DHS proposes delay in TWIC reader requirement

The Department of Homeland Security has proposed a partial delay in final compliance of the TWIC reader regulation for three years after a host of complaints from the maritime industry, regulated facilities and shippers that the rule was confusing and the security justifications for it were flawed.

In a proposed rulemaking published June 22 in the Federal Register, the Coast Guard wants to delay the reader compliance date to Aug. 23, 2021, for two categories of facilities: those that receive certain dangerous cargoes in bulk (CDCs) by non-maritime modes of transportation such as truck or rail, and facilities that receive vessels carrying CDCs but don’t unload the cargo.

The delay would extend to barge fleeting facilities because they may receive vessels that carry CDCs in bulk but don’t engage in vessel-to-facility cargo transfers, according to Caitlyn Steward, regulatory affairs director at the American Waterways Operators.

The proposed rule, however, would not delay compliance for passenger vessel terminals that receive vessels carrying more than 1,000 passengers. They must have readers in place by the Aug. 23 deadline. The Coast Guard estimates that about 165 terminals nationally, mostly those that serve cruise vessels, would have to comply by this date, as well as ferry terminals that handle vessels with more than 1,000 passengers.

The Passenger Vessel Association says the majority of passenger vessels are exempt from the reader rule, and only a few of their terminal members, such as the Staten Island Ferry in New York, will be required to install and use readers.

PVA says it was disappointed that terminals that receive vessels carrying more than 1,000 passengers weren’t included in the delay. “The risk analysis model used by the Coast Guard in making this decision is unfortunately not available to the pubic and, as a result, PVA has no meaningful ability to comment on the risk” assigned to this group of facilities, said Gus Gaspardo, PVA president and president of Padleford Packet Boat Co., St. Paul, Minn.

He said some ferry facilities are having a hard time getting the readers in place before the Aug. 23 deadline because the vendors won’t have the units available. The Staten Island Ferry, which will need multiple readers, has been told by its vendor that the equipment won’t be ready in time.

With the help of the PVA, these operators are applying for waivers from the Coast Guard, but it’s not clear if they will be granted and if so for how long, before the August compliance deadline.

The Transportation Worker Identify Credential (TWIC) and the card reader are part of a broader Maritime Transportation Security Act (MTSA) passed by Congress after the 9/11 terrorist attacks. The TWIC rulemaking has been a long process, as it has taken the Coast Guard several years to evaluate public feedback, conduct risk analyses and develop the reader rule, which was issued Aug. 23, 2016, and set the compliance date for Aug. 23, 2018.

 

About the author

Pamela Glass

Pamela Glass is the Washington, D.C., correspondent for WorkBoat. She reports on the decisions and deliberations of congressional committees and federal agencies that affect the maritime industry, including the Coast Guard, U.S. Maritime Administration and U.S. Army Corps of Engineers. Prior to coming to WorkBoat, she covered coastal, oceans and maritime industry news for 15 years for newspapers in coastal areas of Massachusetts and Michigan for Ottaway News Service, a division of the Dow Jones Company. She began her newspaper career at the New Bedford (Mass.) Standard-Times. A native of Massachusetts, she is a 1978 graduate of Wesleyan University (Conn.). She currently resides in Potomac, Md.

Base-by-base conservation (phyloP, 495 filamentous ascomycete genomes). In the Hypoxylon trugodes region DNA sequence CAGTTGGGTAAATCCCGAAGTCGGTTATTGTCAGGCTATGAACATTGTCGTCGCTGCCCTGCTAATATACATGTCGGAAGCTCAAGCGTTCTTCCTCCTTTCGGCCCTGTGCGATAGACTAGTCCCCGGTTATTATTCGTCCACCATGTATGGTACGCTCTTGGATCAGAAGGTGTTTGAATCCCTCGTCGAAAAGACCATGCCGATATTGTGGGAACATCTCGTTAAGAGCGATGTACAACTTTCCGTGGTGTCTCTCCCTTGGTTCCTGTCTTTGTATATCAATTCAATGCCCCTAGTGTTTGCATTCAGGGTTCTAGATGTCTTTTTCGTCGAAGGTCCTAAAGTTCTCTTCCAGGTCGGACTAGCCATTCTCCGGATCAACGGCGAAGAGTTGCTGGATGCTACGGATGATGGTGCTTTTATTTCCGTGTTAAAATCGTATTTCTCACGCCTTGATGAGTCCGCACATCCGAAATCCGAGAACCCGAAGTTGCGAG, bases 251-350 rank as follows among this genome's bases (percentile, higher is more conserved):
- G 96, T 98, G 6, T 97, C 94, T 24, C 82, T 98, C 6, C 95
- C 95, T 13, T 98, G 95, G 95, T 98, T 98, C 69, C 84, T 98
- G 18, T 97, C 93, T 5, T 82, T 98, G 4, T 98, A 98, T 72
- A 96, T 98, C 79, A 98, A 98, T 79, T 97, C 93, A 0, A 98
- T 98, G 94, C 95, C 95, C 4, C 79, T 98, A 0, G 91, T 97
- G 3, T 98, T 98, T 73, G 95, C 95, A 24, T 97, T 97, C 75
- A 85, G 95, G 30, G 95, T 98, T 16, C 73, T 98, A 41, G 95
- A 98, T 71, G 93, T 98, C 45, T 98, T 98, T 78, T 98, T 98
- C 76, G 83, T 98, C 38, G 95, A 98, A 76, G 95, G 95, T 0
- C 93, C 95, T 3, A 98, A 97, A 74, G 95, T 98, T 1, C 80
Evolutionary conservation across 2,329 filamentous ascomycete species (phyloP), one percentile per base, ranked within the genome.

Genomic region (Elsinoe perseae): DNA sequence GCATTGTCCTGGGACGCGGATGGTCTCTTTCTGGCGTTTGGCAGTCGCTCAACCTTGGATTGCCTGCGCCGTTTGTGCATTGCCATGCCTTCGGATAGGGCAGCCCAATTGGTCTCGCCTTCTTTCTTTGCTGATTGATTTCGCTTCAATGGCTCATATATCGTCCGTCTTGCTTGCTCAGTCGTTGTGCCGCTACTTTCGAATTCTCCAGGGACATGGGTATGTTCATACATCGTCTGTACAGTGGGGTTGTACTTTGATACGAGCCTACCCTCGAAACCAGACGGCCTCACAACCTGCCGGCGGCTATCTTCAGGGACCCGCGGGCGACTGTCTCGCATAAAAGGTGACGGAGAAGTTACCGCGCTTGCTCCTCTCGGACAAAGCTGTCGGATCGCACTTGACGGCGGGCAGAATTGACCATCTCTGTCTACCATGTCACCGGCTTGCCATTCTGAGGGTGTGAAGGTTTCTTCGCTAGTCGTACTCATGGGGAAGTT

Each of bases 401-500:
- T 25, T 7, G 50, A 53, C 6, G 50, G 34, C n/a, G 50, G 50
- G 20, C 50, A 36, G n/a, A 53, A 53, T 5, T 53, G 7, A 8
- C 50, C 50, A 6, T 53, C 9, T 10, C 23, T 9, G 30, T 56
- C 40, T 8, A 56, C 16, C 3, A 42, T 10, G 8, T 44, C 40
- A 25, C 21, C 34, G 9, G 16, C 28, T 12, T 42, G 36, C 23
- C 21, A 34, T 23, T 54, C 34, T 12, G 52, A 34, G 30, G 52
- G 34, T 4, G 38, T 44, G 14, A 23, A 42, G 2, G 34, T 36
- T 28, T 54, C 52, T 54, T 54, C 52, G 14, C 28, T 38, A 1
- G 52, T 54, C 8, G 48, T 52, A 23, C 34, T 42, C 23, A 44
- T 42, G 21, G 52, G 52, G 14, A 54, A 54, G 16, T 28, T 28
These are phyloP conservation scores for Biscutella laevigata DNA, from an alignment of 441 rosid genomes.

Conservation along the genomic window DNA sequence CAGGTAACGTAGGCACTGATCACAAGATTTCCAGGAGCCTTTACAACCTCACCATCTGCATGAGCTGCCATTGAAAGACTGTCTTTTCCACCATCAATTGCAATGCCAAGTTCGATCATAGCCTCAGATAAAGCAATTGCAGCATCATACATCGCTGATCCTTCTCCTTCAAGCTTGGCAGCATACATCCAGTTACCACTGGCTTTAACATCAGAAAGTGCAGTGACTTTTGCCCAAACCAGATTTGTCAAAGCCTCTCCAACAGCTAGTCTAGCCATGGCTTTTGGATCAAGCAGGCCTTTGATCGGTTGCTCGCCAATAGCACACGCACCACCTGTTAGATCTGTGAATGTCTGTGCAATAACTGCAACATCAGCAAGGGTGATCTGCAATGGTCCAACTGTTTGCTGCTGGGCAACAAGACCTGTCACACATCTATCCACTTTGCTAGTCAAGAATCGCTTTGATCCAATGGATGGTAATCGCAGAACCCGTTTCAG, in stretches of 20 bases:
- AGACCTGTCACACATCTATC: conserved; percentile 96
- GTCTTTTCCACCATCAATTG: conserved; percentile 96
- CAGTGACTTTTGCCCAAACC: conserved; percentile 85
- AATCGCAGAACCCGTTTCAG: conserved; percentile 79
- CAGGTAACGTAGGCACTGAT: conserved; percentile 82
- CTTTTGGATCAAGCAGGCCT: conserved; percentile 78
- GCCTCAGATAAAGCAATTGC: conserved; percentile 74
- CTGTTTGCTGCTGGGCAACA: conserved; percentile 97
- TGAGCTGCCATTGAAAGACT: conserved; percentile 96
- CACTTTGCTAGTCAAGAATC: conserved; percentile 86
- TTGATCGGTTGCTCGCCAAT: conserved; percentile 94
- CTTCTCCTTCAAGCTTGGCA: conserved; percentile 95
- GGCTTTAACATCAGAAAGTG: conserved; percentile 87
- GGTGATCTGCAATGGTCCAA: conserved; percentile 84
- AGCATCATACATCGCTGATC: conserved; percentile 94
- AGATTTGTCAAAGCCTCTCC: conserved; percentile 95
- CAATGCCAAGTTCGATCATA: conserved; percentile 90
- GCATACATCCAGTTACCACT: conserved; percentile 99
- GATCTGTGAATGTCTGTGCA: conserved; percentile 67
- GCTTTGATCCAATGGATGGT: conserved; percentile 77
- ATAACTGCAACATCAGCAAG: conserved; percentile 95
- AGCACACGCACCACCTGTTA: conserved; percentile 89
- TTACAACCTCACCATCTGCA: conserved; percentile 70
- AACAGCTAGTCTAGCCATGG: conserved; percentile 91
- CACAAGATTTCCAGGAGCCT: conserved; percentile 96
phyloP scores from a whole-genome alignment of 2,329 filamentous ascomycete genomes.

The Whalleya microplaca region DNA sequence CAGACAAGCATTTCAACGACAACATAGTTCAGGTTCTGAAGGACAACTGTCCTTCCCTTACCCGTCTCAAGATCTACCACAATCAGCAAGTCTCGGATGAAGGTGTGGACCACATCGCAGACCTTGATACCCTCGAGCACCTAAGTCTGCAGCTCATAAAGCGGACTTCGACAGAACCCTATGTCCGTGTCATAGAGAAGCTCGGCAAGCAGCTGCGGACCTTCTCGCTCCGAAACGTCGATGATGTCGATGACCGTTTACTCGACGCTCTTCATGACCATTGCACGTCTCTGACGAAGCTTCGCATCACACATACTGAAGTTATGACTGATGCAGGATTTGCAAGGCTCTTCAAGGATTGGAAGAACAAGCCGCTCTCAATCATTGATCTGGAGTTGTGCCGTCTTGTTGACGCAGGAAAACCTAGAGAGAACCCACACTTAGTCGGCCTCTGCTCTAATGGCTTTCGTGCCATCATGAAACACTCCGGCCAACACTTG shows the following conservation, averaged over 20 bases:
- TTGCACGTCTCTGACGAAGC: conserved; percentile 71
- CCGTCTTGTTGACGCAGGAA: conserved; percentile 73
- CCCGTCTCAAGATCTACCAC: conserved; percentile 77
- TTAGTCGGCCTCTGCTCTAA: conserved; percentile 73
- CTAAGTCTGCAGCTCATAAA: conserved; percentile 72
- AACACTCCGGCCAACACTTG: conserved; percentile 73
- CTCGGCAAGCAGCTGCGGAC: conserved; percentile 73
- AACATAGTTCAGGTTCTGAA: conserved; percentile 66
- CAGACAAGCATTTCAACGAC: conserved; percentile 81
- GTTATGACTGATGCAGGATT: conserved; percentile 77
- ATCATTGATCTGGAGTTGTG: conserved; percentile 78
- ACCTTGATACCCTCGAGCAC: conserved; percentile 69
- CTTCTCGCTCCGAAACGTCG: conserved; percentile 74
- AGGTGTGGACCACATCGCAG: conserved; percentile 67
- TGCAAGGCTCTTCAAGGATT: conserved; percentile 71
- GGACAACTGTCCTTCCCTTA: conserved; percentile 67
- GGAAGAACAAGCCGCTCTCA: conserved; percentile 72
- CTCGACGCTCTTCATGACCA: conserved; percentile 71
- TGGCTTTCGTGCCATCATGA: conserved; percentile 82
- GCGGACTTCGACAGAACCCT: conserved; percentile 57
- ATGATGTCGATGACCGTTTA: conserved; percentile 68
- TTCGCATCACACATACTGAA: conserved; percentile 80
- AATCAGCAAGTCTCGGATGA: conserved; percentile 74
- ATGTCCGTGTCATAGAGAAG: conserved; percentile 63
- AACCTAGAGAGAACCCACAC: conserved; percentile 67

4 Comments

  1. The TWIC program has be flawed from the beginning, costing vessel operating companies, facilities and workers time and money. I’m on my third TWIC and have never been required to present it ever. When I’ve tried to use it as identification at airports, ports, even at the Coast Guard Base, it has been refused. I believe the program was part of huge Knee Jerk reaction post 911 that has very little cost/risk/benefit to our security.

  2. George Critch on

    The TWIC card, classic absurdity at its most illogical. We were given a random drug screen the other day. The technician arrived at his convenience, 8AM. The back watch was well into REM sleep. I digress. We were asked for ID and presented our TWIC card. The technician asked for something else, like a drivers license. Okay, here you go. I asked for his ID for our visitor log, wait for it, yes he presented his TWIC. What?

  3. The TWIC has been the stupidest program ever conceived! Here we are, 17 years after 911 and they STILL haven’t deployed card readers, which, without them, the security aspect of the system is essentially incomplete.
    If a commercial outfit had wanted to deploy such a system it could likely have been completed in a few months at most. What a JOKE!
    TWIC is an example of government incompetence at it’s best. As writers above have noted, it is basically worthless, even as an I.D. because many TSA employees don’t even know what it is and would rather see my fake drivers license that I picked up on the corner for $25.

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